Mayor Gregg Fischer promised an open and transparent city administration, and he seems to be delivering on that promise; at least symbolically. The front doors of Louisville’s Metro Hall, which have been closed since merger in 2003, will be permanently re-opened this month. A free public celebration that includes tours of the building and music by local choirs is planned for 1 p.m. to 4 p.m. Saturday, Nov. 19.
“This historic, beautiful building should be experienced as architect Gideon Shryock intended,” Mayor Fischer said. “Ascending the stone front steps and entering the impressive rotunda is a humbling experience.”
In the past month, several improvements have been made to the interior of Metro Hall, including installation of energy-efficient LED lighting. Historic displays and artwork — including an oil painting of John Carpenter Bucklin, the first mayor of Louisville — have been brought out of storage for permanent display.
The Nov. 19 celebration includes a ceremony at 1 p.m. on the front steps, in which the mayor and others will ceremoniously cut a ribbon and open the front doors. Choirs will perform in the rotunda and offices of the Mayor and his staff will be open for self-guided tours until 4 p.m.
The current entry to Metro Hall – in the back, off Congress Alley – will remain open to accommodate the disabled.
Louisville Metro Hall — formerly known as the Jefferson County Courthouse, the fifth building to serve as the seat of local government prior to the completion of Louisville City Hall in 1873 — now houses the Mayor’s Office following city-county merger in 2003. Construction on the Greek Revival style building began in 1836, as designed by Gideon Shryock (1802-1880) architect of the Old Statehouse in Frankfort and other notable buildings, and as championed by early Louisville civic leader James Guthrie (1792 – 1869) who hoped the structure would serve as the new Kentucky state capital.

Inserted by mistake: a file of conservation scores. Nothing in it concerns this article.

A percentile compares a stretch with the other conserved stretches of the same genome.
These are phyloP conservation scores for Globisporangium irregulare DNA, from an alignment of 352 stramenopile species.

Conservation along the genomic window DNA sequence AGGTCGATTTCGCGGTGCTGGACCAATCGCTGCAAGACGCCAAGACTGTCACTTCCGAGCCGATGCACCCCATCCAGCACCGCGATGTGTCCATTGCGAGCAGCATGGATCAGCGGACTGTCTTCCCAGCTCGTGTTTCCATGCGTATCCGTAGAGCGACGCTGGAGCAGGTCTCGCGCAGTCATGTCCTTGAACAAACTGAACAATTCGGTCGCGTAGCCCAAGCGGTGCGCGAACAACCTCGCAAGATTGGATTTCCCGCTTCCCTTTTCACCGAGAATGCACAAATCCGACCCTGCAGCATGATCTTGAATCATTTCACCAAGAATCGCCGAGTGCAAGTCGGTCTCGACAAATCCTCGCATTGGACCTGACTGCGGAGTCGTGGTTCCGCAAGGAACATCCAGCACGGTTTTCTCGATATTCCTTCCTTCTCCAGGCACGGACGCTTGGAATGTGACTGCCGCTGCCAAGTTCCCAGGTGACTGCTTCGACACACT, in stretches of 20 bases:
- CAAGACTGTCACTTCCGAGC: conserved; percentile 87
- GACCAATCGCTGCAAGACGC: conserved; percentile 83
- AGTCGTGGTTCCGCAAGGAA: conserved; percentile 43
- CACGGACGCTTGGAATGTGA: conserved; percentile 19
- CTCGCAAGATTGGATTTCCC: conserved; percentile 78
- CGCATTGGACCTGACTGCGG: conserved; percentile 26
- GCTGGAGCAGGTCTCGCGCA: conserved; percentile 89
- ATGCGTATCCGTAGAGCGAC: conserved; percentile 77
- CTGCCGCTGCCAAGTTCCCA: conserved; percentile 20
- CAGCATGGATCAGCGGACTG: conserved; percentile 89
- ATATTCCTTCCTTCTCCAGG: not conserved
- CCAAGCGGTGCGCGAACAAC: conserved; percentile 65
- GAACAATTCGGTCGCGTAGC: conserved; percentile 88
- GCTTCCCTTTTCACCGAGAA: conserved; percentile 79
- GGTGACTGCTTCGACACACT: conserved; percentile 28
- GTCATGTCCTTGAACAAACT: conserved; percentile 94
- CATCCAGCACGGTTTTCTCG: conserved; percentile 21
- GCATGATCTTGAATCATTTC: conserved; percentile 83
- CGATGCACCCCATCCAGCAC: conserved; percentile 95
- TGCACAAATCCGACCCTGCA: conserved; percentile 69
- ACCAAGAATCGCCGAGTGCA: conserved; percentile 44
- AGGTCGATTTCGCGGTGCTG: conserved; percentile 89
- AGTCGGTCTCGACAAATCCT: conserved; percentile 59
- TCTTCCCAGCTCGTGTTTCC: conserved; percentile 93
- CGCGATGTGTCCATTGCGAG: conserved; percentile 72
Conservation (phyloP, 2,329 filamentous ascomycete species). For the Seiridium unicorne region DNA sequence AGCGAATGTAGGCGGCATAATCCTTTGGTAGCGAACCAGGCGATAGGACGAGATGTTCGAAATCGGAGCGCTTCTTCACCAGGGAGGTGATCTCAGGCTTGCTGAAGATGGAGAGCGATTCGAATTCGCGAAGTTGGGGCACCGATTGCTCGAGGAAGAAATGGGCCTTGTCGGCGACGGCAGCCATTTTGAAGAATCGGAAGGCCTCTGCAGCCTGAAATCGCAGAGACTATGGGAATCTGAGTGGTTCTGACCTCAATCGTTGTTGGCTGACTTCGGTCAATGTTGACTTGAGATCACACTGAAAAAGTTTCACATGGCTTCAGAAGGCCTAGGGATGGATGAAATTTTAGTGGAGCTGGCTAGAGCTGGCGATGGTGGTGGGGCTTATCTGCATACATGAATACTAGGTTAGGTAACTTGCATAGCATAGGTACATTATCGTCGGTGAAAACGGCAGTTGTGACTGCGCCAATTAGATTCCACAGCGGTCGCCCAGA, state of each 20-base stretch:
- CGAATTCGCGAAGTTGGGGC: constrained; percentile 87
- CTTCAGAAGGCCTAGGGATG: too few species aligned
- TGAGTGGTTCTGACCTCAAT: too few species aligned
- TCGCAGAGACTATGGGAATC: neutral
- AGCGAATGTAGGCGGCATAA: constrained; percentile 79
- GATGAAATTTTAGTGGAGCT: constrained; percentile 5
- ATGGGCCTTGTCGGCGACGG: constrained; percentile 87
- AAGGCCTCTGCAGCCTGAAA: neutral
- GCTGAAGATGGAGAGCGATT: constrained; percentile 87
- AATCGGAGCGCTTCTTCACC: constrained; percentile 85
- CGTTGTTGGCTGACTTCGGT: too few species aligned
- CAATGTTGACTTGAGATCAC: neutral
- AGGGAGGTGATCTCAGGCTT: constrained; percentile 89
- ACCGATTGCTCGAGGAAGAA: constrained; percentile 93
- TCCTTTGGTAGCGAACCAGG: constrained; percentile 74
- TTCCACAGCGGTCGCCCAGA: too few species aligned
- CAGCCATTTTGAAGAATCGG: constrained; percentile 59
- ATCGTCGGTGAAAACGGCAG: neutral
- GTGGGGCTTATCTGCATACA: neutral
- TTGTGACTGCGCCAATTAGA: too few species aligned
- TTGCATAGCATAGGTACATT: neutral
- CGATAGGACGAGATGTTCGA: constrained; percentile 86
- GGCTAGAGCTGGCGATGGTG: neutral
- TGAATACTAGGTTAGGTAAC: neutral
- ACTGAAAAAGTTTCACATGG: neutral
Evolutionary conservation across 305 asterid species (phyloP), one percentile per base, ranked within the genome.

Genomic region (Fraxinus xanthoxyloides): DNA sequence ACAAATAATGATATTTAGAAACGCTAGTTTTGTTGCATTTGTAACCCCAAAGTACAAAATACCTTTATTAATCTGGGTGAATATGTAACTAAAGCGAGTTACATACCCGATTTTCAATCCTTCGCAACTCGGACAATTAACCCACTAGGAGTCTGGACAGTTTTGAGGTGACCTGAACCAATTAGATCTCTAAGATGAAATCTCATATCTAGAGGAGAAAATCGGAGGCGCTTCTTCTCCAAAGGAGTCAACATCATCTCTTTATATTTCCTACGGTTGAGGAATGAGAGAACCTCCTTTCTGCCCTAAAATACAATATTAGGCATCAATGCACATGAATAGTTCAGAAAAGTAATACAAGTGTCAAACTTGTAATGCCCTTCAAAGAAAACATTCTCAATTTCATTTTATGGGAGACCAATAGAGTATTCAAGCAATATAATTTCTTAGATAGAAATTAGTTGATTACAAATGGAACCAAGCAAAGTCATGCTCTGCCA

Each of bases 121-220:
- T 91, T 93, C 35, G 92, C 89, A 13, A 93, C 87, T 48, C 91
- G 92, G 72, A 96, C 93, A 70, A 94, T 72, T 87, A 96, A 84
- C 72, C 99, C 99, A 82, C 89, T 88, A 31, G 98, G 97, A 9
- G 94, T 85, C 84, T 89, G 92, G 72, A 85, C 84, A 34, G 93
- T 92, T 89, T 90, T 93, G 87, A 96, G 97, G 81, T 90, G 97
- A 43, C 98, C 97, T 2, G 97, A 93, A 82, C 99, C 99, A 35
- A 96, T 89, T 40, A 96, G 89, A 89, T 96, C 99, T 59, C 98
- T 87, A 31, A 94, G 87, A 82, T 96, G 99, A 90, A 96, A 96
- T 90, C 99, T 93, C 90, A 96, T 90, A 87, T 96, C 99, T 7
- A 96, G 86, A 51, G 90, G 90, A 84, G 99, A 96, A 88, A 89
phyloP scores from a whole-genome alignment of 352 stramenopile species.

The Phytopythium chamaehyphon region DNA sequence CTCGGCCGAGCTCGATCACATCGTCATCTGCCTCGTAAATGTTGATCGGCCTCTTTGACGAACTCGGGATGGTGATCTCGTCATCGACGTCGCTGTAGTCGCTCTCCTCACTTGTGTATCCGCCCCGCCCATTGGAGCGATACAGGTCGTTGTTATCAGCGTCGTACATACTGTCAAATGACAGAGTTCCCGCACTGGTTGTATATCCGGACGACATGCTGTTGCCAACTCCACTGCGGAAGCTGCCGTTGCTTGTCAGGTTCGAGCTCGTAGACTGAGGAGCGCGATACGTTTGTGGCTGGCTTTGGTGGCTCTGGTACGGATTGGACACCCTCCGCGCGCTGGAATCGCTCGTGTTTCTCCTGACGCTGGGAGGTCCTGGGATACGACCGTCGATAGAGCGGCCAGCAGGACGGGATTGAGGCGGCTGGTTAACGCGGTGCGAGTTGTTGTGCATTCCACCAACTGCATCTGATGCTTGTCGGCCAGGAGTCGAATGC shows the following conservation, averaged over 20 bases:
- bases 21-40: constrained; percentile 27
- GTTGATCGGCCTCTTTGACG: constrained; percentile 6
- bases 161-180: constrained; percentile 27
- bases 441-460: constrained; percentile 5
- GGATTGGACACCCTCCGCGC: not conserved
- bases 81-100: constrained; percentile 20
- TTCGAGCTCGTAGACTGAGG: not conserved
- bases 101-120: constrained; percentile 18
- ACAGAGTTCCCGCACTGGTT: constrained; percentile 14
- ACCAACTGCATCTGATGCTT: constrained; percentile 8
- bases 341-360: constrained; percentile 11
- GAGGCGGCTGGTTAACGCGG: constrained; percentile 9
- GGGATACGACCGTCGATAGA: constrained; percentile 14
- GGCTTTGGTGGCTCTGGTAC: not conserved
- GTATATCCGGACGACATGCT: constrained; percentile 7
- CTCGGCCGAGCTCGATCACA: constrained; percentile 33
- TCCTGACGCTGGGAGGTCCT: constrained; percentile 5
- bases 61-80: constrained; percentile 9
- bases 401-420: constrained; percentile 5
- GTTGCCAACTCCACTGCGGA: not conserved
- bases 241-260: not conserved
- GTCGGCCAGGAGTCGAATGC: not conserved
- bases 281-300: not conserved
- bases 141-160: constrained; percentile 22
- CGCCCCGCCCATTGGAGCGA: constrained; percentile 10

The financial panic of 1837 soon halted most work, with only the first floor completed and occupied by 1842. Construction did not finish until 1859-60, from designs by Isaiah Rogers (1800 – 1869), under the direction of Albert Fink (1827-1897), known for his bridge and engineering works for the L&N Railroad - hence the use of iron for the grand staircase and the railing on the 4th floor and as flooring to cover the rotunda on the second level. Brinton B. Davis (1862-1952) oversaw an extensive remodeling effort after a fire caused severe damage in 1905. Today, the interior rooms have much the same appearance as they did in 1906 following a 1981 renovation. In 1972, the structure was added to the National Register of Historic Places.
The Courthouse and grounds feature a number of statues and historic items. Installed in the rotunda in 1867, a white marble statue of Henry Clay (1777-1852) by Joel Tanner Hart (1810 -1877), the eminent nineteenth century Kentucky sculptor, replicates in smaller scale a colossal bronze statue erected in New Orleans in 1860. In 1986, the Mulloy family donated an 1823 copper plate engraving of the Declaration of Independence, one of only 31 known surviving copies of the 201 originally printed at the order of then Secretary of State John Quincy Adams (1767-1848). On the ground floor, installed in 1987, nine reproduction early United States flags mark the 200th anniversary of the U.S. Constitution.
Along the Jefferson Street sidewalk, a bronze statue of Thomas Jefferson (1743-1826) atop the Liberty Bell rests on a polished black granite pedestal, a gift of the Bernheim family in 1900. Louisville’s namesake, King Louis XVI of France (1754-1793), is depicted in an 1820’s white marble statue, one of a pair commissioned by his daughter Marie Therese Charlotte (1778-1851) for the city of Montpellier and given to Louisville in 1967 in honor of our Sister City relationship. Dedicated on Veterans Day in 2001 and recognizing Kentucky’s 57 Medal of Honor recipients, stands a statue of Pfc. John Squires (1925-1944), a World War II Medal of Honor recipient from Louisville. The Jefferson County WWII Memorial, dedicated in 1949, remembers the 1,450 soldiers from our community who died in that conflict. Several smaller memorials and markers are scattered on the lawn around the building.
Louisville.com's The Arena section features opinions from active participants in the city's politics. Their viewpoints are not those of Louisville.com (a website is an inanimate object and, as such, has no opinions).